An annual survey of Canadian water attitudes, commissioned by the Royal Bank of Canada, found the majority of respondents believe the cities they call home are well able to withstand the demands placed on urban drinking and storm water systems.
But the poll said the view held by 78 per cent of those surveyed is divorced from the reality faced by the majority of Canadian cities.
According to the Federation of Canadian Municipalities, the total price tag to bring Canada's water infrastructures up to scratch hovers around $80 billion.
Bob Sandford, chairman of the Canadian Partnership Initiative of the United Nations Water for Life Decade, said the public knowledge gap is not too surprising given the subtle nature of most infrastructure challenges.
"In many communities infrastructure is underfunded and the systems are 80 years old in some cases," Sandford said in a telephone interview. "They're causing a multitude of issues not immediately associated in the minds of Canadians with water quality and supply."
Sandford said much of the strain on water infrastructure comes from urban development and weather conditions that didn't exist when the systems were first put in place.
The increased frequency of rainy or stormy weather, he said, taxes drainage and sewage systems that are ill-equipped to deal with such high volumes of water.
The issue is complicated by the widespread use of concrete and other surfaces that don't allow water to be absorbed into the ground, he added.
The RBC survey suggested many Canadians are oblivious to the impact such surfaces can have.
The poll found 47 per cent of respondents would like to pave their driveways rather than use interlocking stone, gravel or other more permeable materials that would allow for better water absorption.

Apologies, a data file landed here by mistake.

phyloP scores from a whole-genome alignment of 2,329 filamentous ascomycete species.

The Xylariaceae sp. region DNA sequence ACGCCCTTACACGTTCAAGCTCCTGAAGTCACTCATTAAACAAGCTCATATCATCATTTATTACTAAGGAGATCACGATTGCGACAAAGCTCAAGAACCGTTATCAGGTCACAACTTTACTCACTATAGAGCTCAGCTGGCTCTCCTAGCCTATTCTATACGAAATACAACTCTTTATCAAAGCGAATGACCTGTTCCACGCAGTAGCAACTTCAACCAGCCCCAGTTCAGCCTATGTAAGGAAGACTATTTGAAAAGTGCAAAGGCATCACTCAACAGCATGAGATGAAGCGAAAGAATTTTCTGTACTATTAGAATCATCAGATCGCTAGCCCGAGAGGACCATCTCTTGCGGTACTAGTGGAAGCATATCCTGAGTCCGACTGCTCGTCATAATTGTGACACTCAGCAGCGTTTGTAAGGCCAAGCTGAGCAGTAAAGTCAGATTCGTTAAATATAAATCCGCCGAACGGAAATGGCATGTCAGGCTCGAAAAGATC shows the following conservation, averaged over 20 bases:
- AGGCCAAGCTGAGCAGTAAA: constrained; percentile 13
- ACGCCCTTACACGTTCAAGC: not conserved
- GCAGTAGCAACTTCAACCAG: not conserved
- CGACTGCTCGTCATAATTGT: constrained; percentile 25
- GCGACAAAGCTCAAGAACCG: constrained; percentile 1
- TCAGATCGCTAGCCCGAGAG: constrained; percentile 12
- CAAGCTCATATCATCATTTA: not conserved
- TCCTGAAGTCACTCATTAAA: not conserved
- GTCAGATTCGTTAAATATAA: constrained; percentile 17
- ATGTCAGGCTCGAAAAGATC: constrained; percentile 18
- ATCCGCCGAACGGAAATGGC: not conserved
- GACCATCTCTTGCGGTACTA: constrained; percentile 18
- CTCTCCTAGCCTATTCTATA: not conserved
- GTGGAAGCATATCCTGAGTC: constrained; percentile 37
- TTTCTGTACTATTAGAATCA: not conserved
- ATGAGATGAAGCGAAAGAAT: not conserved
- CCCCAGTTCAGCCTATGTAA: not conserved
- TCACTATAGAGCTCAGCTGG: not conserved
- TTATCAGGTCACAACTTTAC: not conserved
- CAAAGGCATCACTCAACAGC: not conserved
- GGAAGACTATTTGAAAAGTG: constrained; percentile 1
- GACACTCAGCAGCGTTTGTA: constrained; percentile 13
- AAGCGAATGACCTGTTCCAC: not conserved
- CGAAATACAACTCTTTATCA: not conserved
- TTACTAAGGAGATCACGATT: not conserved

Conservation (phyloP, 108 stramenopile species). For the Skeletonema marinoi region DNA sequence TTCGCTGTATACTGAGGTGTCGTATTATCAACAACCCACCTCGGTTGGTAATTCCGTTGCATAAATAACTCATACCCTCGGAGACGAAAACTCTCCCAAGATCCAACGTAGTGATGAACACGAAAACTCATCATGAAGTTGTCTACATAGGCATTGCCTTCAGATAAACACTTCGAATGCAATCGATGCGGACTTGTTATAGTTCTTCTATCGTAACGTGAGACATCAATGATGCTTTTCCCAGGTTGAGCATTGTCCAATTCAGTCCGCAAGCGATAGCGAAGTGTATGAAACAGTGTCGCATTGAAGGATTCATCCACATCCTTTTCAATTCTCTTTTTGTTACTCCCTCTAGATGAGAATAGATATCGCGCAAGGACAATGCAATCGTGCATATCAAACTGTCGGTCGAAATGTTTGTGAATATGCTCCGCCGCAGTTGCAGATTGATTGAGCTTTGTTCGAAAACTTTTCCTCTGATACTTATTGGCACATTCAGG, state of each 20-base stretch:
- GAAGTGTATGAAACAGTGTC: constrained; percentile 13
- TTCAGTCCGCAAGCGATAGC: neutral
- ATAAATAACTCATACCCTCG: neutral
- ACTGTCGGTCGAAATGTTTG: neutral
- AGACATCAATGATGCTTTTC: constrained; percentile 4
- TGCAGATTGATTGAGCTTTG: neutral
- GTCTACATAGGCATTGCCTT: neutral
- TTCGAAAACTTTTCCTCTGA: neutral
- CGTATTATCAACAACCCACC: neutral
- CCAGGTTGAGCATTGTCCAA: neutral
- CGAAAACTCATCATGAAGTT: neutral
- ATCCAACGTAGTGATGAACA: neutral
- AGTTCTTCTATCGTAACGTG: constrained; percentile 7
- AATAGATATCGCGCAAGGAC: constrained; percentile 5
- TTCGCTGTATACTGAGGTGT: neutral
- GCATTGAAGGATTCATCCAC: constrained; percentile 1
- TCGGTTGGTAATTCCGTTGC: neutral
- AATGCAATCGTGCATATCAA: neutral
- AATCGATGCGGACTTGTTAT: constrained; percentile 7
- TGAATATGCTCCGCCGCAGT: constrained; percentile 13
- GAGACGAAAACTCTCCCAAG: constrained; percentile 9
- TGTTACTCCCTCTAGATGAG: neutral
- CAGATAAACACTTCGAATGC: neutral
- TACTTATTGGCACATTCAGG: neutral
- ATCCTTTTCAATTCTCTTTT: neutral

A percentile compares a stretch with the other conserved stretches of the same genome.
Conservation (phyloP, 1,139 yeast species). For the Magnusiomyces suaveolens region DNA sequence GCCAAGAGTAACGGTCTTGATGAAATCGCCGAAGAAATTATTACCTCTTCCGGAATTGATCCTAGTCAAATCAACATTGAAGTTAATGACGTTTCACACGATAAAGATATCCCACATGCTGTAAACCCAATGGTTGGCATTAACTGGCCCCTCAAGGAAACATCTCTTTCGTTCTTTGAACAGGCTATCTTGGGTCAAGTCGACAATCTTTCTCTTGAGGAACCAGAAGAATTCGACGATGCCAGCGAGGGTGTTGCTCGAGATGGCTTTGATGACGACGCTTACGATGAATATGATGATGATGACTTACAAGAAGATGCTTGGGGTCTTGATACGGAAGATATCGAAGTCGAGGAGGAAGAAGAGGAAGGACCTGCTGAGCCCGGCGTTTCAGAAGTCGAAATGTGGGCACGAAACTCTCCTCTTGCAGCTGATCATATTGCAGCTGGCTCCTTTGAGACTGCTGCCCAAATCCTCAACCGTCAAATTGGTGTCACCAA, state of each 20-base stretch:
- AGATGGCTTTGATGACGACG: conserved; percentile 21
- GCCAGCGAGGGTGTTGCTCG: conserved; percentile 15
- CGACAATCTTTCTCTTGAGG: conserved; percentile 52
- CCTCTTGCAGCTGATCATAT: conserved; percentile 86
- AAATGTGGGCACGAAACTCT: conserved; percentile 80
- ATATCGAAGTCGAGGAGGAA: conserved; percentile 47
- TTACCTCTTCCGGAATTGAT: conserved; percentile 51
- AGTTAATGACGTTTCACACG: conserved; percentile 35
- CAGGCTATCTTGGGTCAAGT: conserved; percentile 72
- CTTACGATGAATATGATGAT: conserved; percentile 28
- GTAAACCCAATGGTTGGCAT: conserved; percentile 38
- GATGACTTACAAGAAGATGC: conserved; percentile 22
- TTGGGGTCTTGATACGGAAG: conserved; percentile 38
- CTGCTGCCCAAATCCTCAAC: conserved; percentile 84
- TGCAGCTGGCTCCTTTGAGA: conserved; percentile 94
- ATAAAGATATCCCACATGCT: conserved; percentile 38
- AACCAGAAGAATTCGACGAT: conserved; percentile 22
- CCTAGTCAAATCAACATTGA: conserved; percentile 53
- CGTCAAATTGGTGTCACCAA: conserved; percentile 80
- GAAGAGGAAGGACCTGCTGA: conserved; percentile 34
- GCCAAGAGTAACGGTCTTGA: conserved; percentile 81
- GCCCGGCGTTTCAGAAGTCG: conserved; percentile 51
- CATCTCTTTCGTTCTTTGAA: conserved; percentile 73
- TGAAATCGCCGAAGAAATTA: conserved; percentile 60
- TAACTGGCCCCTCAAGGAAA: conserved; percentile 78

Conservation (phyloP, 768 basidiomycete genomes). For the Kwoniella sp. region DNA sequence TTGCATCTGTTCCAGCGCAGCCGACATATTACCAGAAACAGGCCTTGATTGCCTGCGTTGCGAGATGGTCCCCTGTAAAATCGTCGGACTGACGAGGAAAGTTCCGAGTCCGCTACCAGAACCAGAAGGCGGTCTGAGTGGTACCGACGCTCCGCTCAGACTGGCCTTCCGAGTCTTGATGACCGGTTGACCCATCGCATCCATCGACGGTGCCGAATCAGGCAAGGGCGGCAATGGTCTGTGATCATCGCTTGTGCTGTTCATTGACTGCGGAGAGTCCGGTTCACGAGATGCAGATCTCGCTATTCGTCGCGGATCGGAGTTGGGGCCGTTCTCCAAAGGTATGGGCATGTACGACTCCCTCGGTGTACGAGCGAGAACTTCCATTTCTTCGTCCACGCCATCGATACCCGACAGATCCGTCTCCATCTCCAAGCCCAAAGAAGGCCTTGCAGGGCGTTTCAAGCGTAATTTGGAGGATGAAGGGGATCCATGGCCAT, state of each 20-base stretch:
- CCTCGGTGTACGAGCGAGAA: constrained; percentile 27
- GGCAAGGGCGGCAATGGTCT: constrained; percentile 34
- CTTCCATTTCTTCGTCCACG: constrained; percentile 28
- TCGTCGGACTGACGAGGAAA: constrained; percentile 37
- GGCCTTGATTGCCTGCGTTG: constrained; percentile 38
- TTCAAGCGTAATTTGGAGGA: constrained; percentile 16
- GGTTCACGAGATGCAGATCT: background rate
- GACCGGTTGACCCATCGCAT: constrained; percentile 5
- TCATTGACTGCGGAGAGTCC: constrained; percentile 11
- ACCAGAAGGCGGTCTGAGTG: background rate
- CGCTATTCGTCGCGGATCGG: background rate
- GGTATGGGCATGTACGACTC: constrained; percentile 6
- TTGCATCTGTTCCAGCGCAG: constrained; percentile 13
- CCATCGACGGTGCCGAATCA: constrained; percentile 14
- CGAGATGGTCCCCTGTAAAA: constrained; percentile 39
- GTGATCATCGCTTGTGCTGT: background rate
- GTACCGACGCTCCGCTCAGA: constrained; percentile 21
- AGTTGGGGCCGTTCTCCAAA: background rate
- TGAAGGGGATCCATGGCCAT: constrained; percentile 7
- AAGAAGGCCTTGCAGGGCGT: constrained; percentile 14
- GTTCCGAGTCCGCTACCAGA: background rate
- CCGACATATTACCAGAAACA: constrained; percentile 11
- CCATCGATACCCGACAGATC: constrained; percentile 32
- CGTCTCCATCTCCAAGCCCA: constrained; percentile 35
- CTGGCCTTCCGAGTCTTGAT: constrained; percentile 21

When informed that such surfaces reduce the amount of water runoff and ease the burden on drainage systems, only 12 per cent of those surveyed said they'd be willing to consider changing their landscaping preferences at home.
More respondents were willing to undertake household maintenance to lessen the risk of water damage on their own properties, the poll found.
The survey found 64 per cent of participants had plans to maintain eavestroughs and roof downspouts, while 33 per cent hoped to take on landscaping projects to limit flooding.
The survey also highlighted a declining interest in water as a national commodity. About 47 per cent of those who responded ranked water as the country's most important natural resource, down eight per cent from the 2012 poll. Sandford attributes the decline to ongoing economic pressures that raise the profile of more commercially lucrative commodities such as oil.
But that attitude underlies a more disturbing trend, Sandford said, adding Canadians have a global reputation for wasteful water use.
Such profligate use of the resource perpetuates a vicious cycle that only adds to the strain on urban infrastructures, he said.
"We waste enormous amounts of energy treating an moving water to where it can be wasted," he said. "In addition we realize the energy we're using by wasting water is accelerating climate change, which is starting to cause enormous damage to the infrastructure we can't afford to maintain or replace."
The growing prevalence of storms such as hurricane Sandy may force Canadians to revisit their attitudes towards water use and infrastructure maintenance, he said, citing a survey number that suggested 80 per cent of respondents were not willing to open their wallets to pay for system upgrades.
"We're lucky to have systems and have enough prosperity in the past to be able to take our water for granted in the way that we do," Sandford said. "I'm not sure how much longer we'll be able to do that."
The RBC online poll, administered by GlobeScan, surveyed 2,282 adults between Jan. 23 and Feb. 11. The polling industry's professional body, the Marketing Research and Intelligence Association, says online surveys cannot be assigned a margin of error because they do not randomly sample the population.